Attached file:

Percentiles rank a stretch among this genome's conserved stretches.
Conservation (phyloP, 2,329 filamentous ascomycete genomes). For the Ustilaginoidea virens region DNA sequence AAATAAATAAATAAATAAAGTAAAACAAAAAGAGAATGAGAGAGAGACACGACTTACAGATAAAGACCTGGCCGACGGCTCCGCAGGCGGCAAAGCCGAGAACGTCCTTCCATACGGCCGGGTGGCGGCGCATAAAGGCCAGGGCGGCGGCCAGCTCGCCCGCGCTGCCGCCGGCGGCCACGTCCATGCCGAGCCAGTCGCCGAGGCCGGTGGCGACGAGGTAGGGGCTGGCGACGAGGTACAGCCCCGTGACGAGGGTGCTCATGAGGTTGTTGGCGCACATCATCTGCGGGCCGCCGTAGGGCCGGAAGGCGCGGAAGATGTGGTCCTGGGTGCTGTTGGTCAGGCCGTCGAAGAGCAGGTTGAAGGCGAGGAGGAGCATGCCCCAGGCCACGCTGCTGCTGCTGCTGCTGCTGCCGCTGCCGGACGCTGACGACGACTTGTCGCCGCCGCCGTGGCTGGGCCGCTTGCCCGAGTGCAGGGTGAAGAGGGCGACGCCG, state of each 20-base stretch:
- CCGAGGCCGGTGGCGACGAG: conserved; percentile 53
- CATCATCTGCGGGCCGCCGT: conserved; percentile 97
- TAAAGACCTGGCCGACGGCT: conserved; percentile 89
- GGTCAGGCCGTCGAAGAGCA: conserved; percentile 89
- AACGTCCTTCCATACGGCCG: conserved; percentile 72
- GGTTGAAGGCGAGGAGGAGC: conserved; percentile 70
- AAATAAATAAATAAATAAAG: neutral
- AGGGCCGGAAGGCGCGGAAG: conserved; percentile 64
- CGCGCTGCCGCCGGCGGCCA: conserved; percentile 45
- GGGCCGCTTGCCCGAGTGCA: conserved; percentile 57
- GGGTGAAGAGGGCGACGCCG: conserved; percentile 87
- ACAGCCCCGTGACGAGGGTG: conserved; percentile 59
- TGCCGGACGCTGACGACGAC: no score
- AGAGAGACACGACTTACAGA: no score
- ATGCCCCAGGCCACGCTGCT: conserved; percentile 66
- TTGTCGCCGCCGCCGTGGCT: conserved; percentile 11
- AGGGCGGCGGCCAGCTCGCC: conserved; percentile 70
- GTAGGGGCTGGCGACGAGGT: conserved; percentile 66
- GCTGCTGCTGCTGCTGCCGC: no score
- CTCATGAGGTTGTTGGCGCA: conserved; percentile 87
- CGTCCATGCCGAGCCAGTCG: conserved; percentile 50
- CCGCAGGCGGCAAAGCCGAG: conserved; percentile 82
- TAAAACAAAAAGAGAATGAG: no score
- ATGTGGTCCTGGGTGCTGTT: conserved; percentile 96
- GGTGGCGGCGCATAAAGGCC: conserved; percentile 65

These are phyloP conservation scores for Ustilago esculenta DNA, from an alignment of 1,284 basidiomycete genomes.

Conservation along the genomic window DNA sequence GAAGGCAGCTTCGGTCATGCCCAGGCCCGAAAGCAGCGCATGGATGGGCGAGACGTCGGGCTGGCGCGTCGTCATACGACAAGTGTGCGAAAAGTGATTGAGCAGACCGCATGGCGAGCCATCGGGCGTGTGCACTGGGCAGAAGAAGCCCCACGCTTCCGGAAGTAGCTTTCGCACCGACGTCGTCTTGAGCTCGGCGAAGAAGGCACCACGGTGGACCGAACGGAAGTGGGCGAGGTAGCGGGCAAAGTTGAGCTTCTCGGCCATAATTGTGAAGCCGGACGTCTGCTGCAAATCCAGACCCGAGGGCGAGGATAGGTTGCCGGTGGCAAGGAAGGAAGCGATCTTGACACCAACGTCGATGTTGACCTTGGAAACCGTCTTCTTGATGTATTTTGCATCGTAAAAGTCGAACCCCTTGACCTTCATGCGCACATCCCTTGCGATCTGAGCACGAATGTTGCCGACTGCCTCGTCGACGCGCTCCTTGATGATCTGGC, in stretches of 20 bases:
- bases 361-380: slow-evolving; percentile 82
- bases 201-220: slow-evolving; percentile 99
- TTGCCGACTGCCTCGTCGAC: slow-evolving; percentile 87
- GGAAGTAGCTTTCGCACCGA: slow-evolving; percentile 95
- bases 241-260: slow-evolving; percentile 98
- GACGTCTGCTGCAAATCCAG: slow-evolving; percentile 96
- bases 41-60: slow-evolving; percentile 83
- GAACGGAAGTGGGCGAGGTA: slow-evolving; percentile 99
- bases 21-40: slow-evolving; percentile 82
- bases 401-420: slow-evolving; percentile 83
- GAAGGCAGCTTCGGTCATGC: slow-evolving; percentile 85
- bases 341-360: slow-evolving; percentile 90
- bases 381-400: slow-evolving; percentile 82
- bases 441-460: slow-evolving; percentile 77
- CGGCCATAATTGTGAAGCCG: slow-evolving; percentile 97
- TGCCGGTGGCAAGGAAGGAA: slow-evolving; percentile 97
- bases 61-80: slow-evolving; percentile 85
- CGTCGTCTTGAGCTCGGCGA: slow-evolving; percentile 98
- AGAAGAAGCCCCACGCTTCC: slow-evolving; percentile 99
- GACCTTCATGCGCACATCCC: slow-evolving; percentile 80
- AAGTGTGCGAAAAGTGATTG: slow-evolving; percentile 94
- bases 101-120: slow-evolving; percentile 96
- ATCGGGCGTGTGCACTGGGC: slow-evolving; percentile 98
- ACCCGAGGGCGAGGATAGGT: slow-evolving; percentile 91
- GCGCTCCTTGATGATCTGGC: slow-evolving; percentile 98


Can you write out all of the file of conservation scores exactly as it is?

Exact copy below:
Percentiles rank a stretch among this genome's conserved stretches.
Conservation (phyloP, 2,329 filamentous ascomycete genomes). For the Ustilaginoidea virens region DNA sequence AAATAAATAAATAAATAAAGTAAAACAAAAAGAGAATGAGAGAGAGACACGACTTACAGATAAAGACCTGGCCGACGGCTCCGCAGGCGGCAAAGCCGAGAACGTCCTTCCATACGGCCGGGTGGCGGCGCATAAAGGCCAGGGCGGCGGCCAGCTCGCCCGCGCTGCCGCCGGCGGCCACGTCCATGCCGAGCCAGTCGCCGAGGCCGGTGGCGACGAGGTAGGGGCTGGCGACGAGGTACAGCCCCGTGACGAGGGTGCTCATGAGGTTGTTGGCGCACATCATCTGCGGGCCGCCGTAGGGCCGGAAGGCGCGGAAGATGTGGTCCTGGGTGCTGTTGGTCAGGCCGTCGAAGAGCAGGTTGAAGGCGAGGAGGAGCATGCCCCAGGCCACGCTGCTGCTGCTGCTGCTGCTGCCGCTGCCGGACGCTGACGACGACTTGTCGCCGCCGCCGTGGCTGGGCCGCTTGCCCGAGTGCAGGGTGAAGAGGGCGACGCCG, state of each 20-base stretch:
- CCGAGGCCGGTGGCGACGAG: conserved; percentile 53
- CATCATCTGCGGGCCGCCGT: conserved; percentile 97
- TAAAGACCTGGCCGACGGCT: conserved; percentile 89
- GGTCAGGCCGTCGAAGAGCA: conserved; percentile 89
- AACGTCCTTCCATACGGCCG: conserved; percentile 72
- GGTTGAAGGCGAGGAGGAGC: conserved; percentile 70
- AAATAAATAAATAAATAAAG: neutral
- AGGGCCGGAAGGCGCGGAAG: conserved; percentile 64
- CGCGCTGCCGCCGGCGGCCA: conserved; percentile 45
- GGGCCGCTTGCCCGAGTGCA: conserved; percentile 57
- GGGTGAAGAGGGCGACGCCG: conserved; percentile 87
- ACAGCCCCGTGACGAGGGTG: conserved; percentile 59
- TGCCGGACGCTGACGACGAC: no score
- AGAGAGACACGACTTACAGA: no score
- ATGCCCCAGGCCACGCTGCT: conserved; percentile 66
- TTGTCGCCGCCGCCGTGGCT: conserved; percentile 11
- AGGGCGGCGGCCAGCTCGCC: conserved; percentile 70
- GTAGGGGCTGGCGACGAGGT: conserved; percentile 66
- GCTGCTGCTGCTGCTGCCGC: no score
- CTCATGAGGTTGTTGGCGCA: conserved; percentile 87
- CGTCCATGCCGAGCCAGTCG: conserved; percentile 50
- CCGCAGGCGGCAAAGCCGAG: conserved; percentile 82
- TAAAACAAAAAGAGAATGAG: no score
- ATGTGGTCCTGGGTGCTGTT: conserved; percentile 96
- GGTGGCGGCGCATAAAGGCC: conserved; percentile 65

These are phyloP conservation scores for Ustilago esculenta DNA, from an alignment of 1,284 basidiomycete genomes.

Conservation along the genomic window DNA sequence GAAGGCAGCTTCGGTCATGCCCAGGCCCGAAAGCAGCGCATGGATGGGCGAGACGTCGGGCTGGCGCGTCGTCATACGACAAGTGTGCGAAAAGTGATTGAGCAGACCGCATGGCGAGCCATCGGGCGTGTGCACTGGGCAGAAGAAGCCCCACGCTTCCGGAAGTAGCTTTCGCACCGACGTCGTCTTGAGCTCGGCGAAGAAGGCACCACGGTGGACCGAACGGAAGTGGGCGAGGTAGCGGGCAAAGTTGAGCTTCTCGGCCATAATTGTGAAGCCGGACGTCTGCTGCAAATCCAGACCCGAGGGCGAGGATAGGTTGCCGGTGGCAAGGAAGGAAGCGATCTTGACACCAACGTCGATGTTGACCTTGGAAACCGTCTTCTTGATGTATTTTGCATCGTAAAAGTCGAACCCCTTGACCTTCATGCGCACATCCCTTGCGATCTGAGCACGAATGTTGCCGACTGCCTCGTCGACGCGCTCCTTGATGATCTGGC, in stretches of 20 bases:
- bases 361-380: slow-evolving; percentile 82
- bases 201-220: slow-evolving; percentile 99
- TTGCCGACTGCCTCGTCGAC: slow-evolving; percentile 87
- GGAAGTAGCTTTCGCACCGA: slow-evolving; percentile 95
- bases 241-260: slow-evolving; percentile 98
- GACGTCTGCTGCAAATCCAG: slow-evolving; percentile 96
- bases 41-60: slow-evolving; percentile 83
- GAACGGAAGTGGGCGAGGTA: slow-evolving; percentile 99
- bases 21-40: slow-evolving; percentile 82
- bases 401-420: slow-evolving; percentile 83
- GAAGGCAGCTTCGGTCATGC: slow-evolving; percentile 85
- bases 341-360: slow-evolving; percentile 90
- bases 381-400: slow-evolving; percentile 82
- bases 441-460: slow-evolving; percentile 77
- CGGCCATAATTGTGAAGCCG: slow-evolving; percentile 97
- TGCCGGTGGCAAGGAAGGAA: slow-evolving; percentile 97
- bases 61-80: slow-evolving; percentile 85
- CGTCGTCTTGAGCTCGGCGA: slow-evolving; percentile 98
- AGAAGAAGCCCCACGCTTCC: slow-evolving; percentile 99
- GACCTTCATGCGCACATCCC: slow-evolving; percentile 80
- AAGTGTGCGAAAAGTGATTG: slow-evolving; percentile 94
- bases 101-120: slow-evolving; percentile 96
- ATCGGGCGTGTGCACTGGGC: slow-evolving; percentile 98
- ACCCGAGGGCGAGGATAGGT: slow-evolving; percentile 91
- GCGCTCCTTGATGATCTGGC: slow-evolving; percentile 98